In this video, we explore the existing research on face masks as tools to limit the spread of infectious diseases and explain why the Centers for Disease Control and Prevention changed its stance on whether people who aren’t sick need to cover their faces.
In the initial months following the outbreak of COVID-19 — the disease caused by the novel coronavirus — the CDC cautioned against widespread face mask use, recommending masks only for people who were ill or those who were treating them.
But on April 3, in light of new evidence that a “significant portion” of infected people spread the virus to others even when they don’t have symptoms, the agency began recommending that people use cloth face coverings anytime they leave their homes and can’t stay six feet away from other people.
The shifting advice was welcomed by some experts, who say cloth face coverings are likely to be better than nothing. Masks are thought to primarily prevent people from spewing infectious droplets from their noses and mouths and infecting others.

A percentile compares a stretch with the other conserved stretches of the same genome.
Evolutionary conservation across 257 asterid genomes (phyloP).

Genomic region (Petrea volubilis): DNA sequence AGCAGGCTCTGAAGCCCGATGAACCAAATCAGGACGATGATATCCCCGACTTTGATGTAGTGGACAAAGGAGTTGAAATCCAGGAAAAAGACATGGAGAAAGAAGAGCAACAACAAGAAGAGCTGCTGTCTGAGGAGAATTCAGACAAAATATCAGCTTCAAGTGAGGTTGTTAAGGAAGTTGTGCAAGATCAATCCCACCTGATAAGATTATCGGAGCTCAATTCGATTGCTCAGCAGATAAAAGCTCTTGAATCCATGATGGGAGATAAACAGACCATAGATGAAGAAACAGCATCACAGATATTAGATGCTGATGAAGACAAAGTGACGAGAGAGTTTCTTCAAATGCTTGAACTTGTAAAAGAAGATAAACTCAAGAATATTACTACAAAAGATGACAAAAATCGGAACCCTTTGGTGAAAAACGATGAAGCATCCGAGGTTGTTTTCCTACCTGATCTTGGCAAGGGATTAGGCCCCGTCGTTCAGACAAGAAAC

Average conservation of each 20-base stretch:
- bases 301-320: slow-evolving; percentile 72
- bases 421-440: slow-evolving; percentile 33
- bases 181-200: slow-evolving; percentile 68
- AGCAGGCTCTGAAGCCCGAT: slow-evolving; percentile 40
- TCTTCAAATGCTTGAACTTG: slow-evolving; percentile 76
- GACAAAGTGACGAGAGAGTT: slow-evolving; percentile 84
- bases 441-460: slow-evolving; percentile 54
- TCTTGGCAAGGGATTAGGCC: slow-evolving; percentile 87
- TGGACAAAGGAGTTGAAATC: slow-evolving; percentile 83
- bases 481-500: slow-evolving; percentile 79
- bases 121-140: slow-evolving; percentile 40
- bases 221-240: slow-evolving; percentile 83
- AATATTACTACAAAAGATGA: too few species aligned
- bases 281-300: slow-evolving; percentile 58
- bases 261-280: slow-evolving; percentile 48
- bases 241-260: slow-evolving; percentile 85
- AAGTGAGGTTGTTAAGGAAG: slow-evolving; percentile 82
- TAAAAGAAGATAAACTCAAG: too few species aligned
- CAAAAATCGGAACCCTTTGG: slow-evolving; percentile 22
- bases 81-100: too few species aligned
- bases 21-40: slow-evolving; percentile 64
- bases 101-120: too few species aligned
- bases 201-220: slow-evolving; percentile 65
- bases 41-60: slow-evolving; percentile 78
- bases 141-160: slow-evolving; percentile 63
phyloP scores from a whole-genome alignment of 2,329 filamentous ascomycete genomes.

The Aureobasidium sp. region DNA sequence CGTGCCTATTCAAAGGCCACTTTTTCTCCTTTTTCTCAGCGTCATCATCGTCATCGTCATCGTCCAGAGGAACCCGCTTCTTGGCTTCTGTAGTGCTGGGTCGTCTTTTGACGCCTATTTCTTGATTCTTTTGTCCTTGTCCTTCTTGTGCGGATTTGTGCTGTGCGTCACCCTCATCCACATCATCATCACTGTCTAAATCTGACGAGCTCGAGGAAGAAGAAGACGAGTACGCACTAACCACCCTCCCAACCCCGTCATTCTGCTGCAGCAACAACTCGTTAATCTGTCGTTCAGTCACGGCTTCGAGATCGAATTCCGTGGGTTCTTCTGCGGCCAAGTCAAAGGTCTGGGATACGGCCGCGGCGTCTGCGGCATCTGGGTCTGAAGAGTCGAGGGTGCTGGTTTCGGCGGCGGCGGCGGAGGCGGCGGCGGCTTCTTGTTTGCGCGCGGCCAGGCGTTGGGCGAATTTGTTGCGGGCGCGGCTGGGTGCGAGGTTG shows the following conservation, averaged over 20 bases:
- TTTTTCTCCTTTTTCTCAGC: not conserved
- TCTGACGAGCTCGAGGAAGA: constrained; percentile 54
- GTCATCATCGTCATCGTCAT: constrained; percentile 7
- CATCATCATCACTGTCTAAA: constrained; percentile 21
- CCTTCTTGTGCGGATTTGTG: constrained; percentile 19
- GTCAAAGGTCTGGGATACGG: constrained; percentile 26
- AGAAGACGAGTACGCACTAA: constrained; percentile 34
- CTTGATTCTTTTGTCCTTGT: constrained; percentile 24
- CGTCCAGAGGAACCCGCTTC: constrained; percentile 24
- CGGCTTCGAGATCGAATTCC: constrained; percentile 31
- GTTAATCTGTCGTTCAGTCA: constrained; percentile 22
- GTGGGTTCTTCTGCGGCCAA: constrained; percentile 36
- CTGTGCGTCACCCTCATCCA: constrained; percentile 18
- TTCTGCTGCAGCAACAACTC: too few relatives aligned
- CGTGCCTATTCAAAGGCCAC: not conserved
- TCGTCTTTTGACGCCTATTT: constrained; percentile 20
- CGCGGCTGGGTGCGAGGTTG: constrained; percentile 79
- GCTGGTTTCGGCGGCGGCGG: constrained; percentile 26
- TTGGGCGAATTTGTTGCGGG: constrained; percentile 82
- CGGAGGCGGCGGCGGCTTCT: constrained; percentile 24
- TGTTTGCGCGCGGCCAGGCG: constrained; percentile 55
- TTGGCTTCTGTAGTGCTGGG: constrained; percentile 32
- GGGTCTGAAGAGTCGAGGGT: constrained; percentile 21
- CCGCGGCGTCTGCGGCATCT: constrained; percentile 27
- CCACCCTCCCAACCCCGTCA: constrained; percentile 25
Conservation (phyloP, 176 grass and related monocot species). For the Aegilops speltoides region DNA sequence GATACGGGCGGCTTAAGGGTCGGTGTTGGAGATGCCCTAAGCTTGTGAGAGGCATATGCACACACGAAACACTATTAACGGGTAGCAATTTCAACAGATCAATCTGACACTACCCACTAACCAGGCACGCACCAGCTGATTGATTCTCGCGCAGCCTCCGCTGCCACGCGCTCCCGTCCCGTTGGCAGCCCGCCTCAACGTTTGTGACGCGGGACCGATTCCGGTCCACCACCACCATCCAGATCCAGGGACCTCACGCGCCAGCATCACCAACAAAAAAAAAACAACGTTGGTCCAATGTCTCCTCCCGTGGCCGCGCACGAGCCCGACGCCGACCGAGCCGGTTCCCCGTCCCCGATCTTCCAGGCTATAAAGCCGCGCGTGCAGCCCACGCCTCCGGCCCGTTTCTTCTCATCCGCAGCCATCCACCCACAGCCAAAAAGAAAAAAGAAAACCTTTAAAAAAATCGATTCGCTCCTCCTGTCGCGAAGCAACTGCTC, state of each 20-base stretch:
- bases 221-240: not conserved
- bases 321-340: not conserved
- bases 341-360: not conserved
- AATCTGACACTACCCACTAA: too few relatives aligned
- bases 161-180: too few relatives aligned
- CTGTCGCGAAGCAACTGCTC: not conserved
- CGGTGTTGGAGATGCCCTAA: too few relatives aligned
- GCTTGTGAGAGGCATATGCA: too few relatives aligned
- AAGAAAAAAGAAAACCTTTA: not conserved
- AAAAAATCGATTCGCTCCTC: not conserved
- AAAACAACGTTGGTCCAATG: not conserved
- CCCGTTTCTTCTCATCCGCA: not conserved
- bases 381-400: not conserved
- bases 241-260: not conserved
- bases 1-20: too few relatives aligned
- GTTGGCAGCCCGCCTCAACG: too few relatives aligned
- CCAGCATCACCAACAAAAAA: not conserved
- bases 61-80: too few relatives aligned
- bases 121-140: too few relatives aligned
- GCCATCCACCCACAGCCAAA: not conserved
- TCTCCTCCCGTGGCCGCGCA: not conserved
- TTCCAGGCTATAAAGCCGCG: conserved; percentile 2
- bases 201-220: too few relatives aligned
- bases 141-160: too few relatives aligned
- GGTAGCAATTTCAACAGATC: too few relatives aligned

But other experts have reservations, given a lack of clinical trials that demonstrate surgical masks are useful in the general population. And there are concerns that the new guidelines could exacerbate shortages of medical masks for the health care workers who need them most — or backfire if people don’t wear their coverings properly or are lulled into a false sense of security.
Despite the debate, experts agree that medical masks need to be prioritized for health care workers and that it’s still best for people to stay home. As the CDC says, cloth coverings are “not a substitute” for social distancing.
For more information about face masks and what the research and experts think about their use during the COVID-19 pandemic, see our story, “COVID-19 Face Mask Advice, Explained.”